In 1636, Mr. John Wright charged a tenement at Kemerton, and lands at Bredon, with the yearly payment of 20s. to be distributed in bread by the bailiffs, or the overseers of the poor, one half of it on the feast-day of St. Thomas, and the other half on Good Friday.

Thomas Lord Coventry, by will, dated in 1657, bequeathed £.300 to the poor of Tewkesbury. With this sum, a rent charge of £.15 was obtained on lands in the parish of Bredon, now the property of the Rev. Wm. Hopton, of Kemerton; who annually pays £.12, there being deducted for land-tax, £3.

Mr. William Wilson, by will, in 1726, left £.100 South Sea Stock to the corporation, upon trust; the high bailiff to receive the dividends, and dispose of them to poor persons, without regard to differences of political or religious opinions. The annual income is £.3. 7s. 4d.

In 1732, Mr. Daniel Kemble left by will £.100, to the poor of Tewkesbury, to be disposed of in the same manner and by the same trustees as Mr. Wilson's bequest.

In 1732, Mrs. Elizabeth Hopton, of Bristol, bequeathed to the church-wardens and overseers of Tewkesbury, £.100, to be invested in land, and the profits to be given to poor housekeepers, on St. Stephen's day.

In 1651, Thomas Lord Coventry gave to the corporation £.200 to be for ever employed as a stock for setting the poor of Tewkesbury to work. Of this, the sum of £.130 appears to have been lost, prior to the granting of the present charter, in 1698;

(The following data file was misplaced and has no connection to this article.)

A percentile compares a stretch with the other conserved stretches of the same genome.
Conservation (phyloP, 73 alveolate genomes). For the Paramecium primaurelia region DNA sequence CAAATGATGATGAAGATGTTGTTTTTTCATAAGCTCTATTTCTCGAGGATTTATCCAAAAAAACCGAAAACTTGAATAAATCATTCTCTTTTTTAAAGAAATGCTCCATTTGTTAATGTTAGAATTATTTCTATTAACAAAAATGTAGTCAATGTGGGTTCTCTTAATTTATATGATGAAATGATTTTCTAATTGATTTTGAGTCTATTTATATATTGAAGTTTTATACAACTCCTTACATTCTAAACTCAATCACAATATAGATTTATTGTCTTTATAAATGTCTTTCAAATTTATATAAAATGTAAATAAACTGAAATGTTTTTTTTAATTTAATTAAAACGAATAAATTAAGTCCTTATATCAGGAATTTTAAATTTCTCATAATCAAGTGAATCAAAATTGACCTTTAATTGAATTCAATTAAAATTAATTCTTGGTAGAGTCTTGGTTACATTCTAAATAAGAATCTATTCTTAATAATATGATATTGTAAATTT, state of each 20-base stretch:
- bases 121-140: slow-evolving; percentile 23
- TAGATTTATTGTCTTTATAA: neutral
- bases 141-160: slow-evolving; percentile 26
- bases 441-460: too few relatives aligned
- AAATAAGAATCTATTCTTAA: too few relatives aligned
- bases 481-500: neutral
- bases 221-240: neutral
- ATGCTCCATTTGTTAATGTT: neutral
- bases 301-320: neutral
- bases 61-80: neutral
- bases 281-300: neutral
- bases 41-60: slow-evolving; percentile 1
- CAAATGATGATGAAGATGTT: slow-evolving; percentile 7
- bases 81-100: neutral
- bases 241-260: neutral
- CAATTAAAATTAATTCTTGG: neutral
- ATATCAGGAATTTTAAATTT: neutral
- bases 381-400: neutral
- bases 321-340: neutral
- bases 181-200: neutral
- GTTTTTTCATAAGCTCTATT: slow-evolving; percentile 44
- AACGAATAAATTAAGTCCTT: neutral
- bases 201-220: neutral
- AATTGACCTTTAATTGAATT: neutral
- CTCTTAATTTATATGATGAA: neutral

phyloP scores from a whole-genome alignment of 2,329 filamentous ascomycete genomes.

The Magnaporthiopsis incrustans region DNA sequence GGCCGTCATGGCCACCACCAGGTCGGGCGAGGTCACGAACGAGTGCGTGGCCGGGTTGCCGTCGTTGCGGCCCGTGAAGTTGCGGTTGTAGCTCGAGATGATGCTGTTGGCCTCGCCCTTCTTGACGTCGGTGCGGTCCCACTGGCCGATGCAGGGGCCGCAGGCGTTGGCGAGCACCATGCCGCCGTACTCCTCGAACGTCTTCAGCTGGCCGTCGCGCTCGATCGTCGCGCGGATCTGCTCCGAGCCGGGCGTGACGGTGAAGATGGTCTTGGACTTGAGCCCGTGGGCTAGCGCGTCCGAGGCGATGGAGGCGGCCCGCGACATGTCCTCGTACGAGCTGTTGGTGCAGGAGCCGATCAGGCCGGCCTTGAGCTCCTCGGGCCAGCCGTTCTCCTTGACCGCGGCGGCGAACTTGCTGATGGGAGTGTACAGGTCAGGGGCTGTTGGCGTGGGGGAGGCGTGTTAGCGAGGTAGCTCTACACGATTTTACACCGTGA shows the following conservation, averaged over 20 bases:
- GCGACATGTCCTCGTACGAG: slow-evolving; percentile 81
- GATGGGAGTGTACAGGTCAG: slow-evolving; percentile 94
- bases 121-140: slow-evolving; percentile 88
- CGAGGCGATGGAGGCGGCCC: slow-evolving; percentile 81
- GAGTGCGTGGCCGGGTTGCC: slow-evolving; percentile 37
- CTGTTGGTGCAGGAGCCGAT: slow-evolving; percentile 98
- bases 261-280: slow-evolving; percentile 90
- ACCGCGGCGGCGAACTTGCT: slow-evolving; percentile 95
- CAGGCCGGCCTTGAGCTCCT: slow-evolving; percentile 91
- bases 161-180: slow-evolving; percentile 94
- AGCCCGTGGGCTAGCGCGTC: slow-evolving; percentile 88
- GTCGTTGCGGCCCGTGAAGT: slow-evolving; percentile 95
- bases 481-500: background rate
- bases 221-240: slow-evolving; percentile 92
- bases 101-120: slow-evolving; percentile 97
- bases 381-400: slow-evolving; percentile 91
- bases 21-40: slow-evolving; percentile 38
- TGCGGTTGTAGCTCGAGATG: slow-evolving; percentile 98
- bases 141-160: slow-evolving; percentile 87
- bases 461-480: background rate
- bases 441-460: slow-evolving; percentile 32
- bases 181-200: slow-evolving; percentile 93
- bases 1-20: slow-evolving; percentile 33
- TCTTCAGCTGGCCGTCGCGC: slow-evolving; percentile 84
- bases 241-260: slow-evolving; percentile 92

the remaining £.70, together with £.30 of other charity money in the hands of the corporation, and two other sums of £.100 each, (the bequests of Mr. Daniel Kemble and Mrs. Elizabeth Hopton), were, in 1734, invested in the purchase of an estate at Berry-End, in the parish of Upton-upon-Severn, containing 12A. 2R. 25P. This property is now held on lease, for twenty-one years, commencing Feb. 12, 1818, at the yearly rent of £.33, by J.J. Martin, esq. of Ham Court. The chamberlain receives the rent, and pays one-third part of it to the directors.

The sum of £.92. 18s. 10d. is the net amount of the aggregate income applicable, in the hands of the corporation, to the relief of the poor generally. The expenses of repairing the almshouses in the church-yard and in Gander-lane are paid out of this sum; and the remainder is distributed to the poor, at Christmas, by the bailiffs, magistrates and town-clerk.

In 1682, Mr. John Read left by will £.50, to be laid out in land, the yearly profits to be distributed among the poor by the church-wardens and overseers.